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In this insightful exploration, we critically assess William Butler Yeats’ role in shaping Irish folklore. Born during a transformative period in Ireland, Yeats was a major figure in the Irish literary revival and the ‘Celtic Twilight’ movement. However, his approach to integrating personal ideologies with traditional folklore has been contentious.

Our discussion aims to peel back the layers of Yeats’s influence, questioning the authenticity and implications of his modifications to Irish folklore, and suggesting more genuine sources for those interested in the untainted traditions of Ireland.


A Guest Post by Morgan Daimler

One of the main sources for Irish folklore that many people look to is William Butler Yeats, a late 19th century poet and writer who was inspired by Irish culture. Born in 1865 and dying in 1939, Yeats’ life spanned a pivotal time in both Ireland and in the field of folklore which was nascent in the late 1800s.

He is considered a key figure in the Irish literary revival and in the ‘Celtic Twilight’ a movement which revived interest in Celtic cultures as inspiration for art across a range of media. He also inserted his own ideas into the folklore he shared in ways that are still profoundly affecting Irish folklore to this day.

WB Yeats Early Work

Yeats early work focused on poetry, inspired by various European sources but without any Irish cultural notes. He began writing in his late teens, while still in school, and that may have influenced what inspired him during this period, however he quickly moved to writing about Irish themes, especially folkloric and mythic ones, and branched out to write both prose and plays.

The bulk of Yeats’ writing, of any type, would come to focus on Irish culture and expressed both a longing to believe and desire to share belief in things beyond human perception.

Fairy and Folk Tales

The Irish gods and the Aos Sidhe were commonly found across his work, and Yeats was friends with various other significant writers focused on Irish folklore of the time including Lady Gregory [whose influence is now well known but also deserves a critical eye – Editor].

In 1888 Yeats would produce an Irish folklore anthology ‘Fairy and Folktales of the Irish Peasantry’ which he edited and which included submissions from a range of Irish folklorists of the time like Thomas Crofton Croker and Douglas Hyde.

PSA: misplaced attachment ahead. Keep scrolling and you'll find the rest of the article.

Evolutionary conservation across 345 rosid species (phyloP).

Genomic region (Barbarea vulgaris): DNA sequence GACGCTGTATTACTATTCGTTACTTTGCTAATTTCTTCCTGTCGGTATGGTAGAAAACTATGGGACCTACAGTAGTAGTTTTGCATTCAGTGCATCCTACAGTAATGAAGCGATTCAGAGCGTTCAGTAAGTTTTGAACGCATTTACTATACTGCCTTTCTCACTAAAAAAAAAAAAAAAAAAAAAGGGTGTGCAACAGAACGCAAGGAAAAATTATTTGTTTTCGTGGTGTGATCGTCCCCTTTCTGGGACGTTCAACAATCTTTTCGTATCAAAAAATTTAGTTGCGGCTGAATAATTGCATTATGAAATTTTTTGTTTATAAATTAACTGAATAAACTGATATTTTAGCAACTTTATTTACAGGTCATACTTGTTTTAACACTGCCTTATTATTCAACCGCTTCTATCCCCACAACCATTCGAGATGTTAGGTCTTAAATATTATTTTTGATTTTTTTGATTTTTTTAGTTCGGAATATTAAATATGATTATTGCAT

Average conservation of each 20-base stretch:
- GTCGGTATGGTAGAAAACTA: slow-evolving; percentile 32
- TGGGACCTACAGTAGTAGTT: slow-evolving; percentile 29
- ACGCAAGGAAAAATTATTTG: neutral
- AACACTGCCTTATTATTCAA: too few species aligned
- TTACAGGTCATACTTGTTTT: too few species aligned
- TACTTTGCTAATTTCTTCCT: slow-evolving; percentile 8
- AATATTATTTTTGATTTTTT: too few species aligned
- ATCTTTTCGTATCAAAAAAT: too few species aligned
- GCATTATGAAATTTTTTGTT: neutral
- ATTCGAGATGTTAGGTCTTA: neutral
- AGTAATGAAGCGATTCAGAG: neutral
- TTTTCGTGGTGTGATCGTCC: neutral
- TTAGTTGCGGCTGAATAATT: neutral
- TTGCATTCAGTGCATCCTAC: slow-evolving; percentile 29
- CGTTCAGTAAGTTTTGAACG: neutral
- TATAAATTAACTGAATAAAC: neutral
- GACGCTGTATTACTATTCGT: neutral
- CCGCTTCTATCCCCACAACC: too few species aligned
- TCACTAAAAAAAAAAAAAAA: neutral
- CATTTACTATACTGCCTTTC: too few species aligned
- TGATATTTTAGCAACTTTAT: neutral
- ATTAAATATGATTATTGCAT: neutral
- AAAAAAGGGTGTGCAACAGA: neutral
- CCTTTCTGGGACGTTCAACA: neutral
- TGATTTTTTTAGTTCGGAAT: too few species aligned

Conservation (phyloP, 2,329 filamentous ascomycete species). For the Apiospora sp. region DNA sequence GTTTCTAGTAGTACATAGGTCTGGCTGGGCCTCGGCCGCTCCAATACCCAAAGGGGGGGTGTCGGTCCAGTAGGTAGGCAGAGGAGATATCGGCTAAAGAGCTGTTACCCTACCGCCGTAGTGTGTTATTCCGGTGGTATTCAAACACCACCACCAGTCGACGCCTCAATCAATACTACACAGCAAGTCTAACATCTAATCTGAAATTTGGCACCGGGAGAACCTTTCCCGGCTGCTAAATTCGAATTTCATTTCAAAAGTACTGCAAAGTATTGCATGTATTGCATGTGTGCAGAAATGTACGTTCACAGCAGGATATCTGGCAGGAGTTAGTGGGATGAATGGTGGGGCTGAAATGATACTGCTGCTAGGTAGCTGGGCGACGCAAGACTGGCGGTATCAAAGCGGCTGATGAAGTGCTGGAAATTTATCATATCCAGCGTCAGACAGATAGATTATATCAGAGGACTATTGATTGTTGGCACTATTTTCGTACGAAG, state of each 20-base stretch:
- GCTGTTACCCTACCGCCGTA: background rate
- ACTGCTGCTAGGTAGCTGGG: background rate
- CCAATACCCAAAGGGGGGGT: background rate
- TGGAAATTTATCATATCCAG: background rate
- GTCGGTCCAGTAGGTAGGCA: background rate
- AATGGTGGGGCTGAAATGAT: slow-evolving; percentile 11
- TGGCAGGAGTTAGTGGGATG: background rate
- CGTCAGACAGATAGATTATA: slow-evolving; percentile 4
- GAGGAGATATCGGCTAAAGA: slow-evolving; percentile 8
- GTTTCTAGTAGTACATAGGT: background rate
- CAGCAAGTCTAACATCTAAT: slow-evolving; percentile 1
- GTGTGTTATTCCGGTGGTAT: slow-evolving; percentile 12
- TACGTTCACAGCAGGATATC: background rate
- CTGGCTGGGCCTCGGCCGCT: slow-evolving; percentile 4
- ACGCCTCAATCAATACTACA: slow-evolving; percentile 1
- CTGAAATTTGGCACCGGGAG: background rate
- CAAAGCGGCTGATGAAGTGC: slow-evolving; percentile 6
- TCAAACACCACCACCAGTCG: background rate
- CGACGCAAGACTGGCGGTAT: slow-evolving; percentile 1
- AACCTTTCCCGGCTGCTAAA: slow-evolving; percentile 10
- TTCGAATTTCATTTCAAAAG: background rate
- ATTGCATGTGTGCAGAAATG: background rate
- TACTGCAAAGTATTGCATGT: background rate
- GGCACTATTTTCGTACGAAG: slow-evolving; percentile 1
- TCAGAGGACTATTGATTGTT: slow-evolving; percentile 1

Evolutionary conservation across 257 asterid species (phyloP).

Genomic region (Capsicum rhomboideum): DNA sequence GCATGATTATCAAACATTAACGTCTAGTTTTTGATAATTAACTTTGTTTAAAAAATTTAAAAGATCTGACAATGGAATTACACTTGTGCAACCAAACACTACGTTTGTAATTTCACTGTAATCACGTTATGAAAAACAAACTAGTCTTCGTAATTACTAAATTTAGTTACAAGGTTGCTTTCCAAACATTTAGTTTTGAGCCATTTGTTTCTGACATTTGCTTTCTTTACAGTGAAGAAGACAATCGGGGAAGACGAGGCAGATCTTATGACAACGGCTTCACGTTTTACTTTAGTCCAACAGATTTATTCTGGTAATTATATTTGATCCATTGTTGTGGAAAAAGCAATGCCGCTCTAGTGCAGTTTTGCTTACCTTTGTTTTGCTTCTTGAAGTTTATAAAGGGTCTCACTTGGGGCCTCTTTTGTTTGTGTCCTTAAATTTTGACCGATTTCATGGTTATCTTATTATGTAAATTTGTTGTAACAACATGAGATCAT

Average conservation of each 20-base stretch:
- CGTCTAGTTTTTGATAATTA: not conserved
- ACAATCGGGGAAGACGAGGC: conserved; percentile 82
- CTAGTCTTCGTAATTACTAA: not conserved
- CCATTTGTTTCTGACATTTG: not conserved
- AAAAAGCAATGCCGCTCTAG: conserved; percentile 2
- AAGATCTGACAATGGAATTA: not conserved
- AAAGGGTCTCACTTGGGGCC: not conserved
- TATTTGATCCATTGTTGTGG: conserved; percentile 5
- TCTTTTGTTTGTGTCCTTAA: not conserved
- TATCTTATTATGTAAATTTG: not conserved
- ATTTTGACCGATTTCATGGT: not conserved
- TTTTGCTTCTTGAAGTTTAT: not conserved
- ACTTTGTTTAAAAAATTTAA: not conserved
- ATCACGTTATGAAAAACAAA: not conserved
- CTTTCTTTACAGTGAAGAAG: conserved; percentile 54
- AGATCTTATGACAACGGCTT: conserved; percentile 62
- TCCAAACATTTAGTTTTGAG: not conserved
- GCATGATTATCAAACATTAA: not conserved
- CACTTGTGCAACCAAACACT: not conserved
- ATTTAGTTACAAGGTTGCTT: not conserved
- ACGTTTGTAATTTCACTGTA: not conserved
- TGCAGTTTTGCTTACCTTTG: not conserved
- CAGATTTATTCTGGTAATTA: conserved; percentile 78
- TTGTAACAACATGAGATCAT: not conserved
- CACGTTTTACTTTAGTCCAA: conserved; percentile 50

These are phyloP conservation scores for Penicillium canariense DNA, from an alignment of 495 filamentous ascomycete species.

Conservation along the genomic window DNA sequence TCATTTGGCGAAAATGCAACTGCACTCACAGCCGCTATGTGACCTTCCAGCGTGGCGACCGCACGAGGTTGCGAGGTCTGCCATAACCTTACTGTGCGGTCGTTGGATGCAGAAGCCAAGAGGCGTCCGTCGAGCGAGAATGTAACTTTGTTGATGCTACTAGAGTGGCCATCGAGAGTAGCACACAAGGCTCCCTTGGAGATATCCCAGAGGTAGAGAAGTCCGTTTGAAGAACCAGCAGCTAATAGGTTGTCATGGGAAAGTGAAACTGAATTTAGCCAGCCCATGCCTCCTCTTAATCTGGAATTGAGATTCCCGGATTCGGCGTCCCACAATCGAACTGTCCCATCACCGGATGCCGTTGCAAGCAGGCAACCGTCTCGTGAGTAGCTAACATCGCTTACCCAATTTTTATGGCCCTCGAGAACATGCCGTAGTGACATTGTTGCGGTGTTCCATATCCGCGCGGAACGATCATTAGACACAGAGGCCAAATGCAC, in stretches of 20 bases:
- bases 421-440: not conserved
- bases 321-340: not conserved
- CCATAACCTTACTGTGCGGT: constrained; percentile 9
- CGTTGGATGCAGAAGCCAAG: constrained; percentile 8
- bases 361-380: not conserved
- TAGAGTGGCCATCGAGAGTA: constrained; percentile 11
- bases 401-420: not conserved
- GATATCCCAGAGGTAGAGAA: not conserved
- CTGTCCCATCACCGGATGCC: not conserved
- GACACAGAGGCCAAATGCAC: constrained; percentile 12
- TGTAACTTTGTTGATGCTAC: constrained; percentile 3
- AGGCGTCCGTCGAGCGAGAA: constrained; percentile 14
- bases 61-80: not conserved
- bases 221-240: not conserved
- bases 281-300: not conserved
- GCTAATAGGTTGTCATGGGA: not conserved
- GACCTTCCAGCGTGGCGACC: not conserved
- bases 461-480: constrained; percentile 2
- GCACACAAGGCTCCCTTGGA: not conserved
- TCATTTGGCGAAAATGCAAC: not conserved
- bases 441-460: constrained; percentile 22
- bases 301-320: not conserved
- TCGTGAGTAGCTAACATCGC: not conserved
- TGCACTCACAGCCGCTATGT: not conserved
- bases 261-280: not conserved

The Influence of Yeats

Yeats influence on modern folklore shouldn’t be underestimated. His work on Irish folk belief, which is now largely in the public domain and free on various websites, is often cited although there is ongoing debate about whether or not he was in any form a folklorist. While he may never have used that term for himself he was clear that his intention in his work, at least in part, was to collect and share Irish folklore and in that he was acting no differently than any folklorist of the time.

Yeats himself was open about this intention, for example saying in The Celtic Twilight:

“I have therefore written down accurately and candidly much that I have heard and seen, and, except by way of commentary, nothing that I have merely imagined.”

(Yeats, 1893).

This gives readers the impression that Yeats material is indeed the folklore of the time, gathered and shared through Yeats work, despite the strong influence his personal ideas had on the end result.

The Problem with Yeats

The problem with Yeats is multilayered and complex, but at its simplest is that people today take his work without any discernment or questions. Yeats was, ultimately, a product of his time and his [English] background which both influenced his work and shaped how he presented the material he shared.

As a writer relaying folklore of the late 19th century Yeats didn’t hesitate to reshape the material he was sharing rather than making any attempt to record it as it had been relayed to him, despite the way he chose to frame it all as genuine folk belief and despite his claims to the contrary.

He was a teller of tales and a weaver of words whose first and perhaps preferred language was poetry and he was a man with his own agendas, some of which clashed with wider Irish folk belief. Rather than seeing him as a vessel for that folk belief we should understand him as a man who was using folklore as a tool to his own ends and as a lens through which he could express his imagination.

Better Sources for Irish Folklore

🔗We have a whole blog post on Essential Irish Folklore Resources – Here.

If you are interested in Irish folklore from the late 1800s and early 1900s a much better source is Duchas.ie, a website created by University College Dublin which hosts, in part, a collection of folklore gathered by students during that period.

While it can be somewhat more difficult to navigate Dúchas than it would be with a paperback book the site is a treasure trove of folk belief, unfiltered through any single person’s opinions and offering an array of beliefs about Irish folklore.

Dúchas is what many people falsely perceive Yeats to be – a snapshot of Irish belief in a specific time period.


💚Learn More About William Butler Yeats in Morgan Daimler’s New IPS Class – 🔗A Critical Look at WB Yeats 🔗


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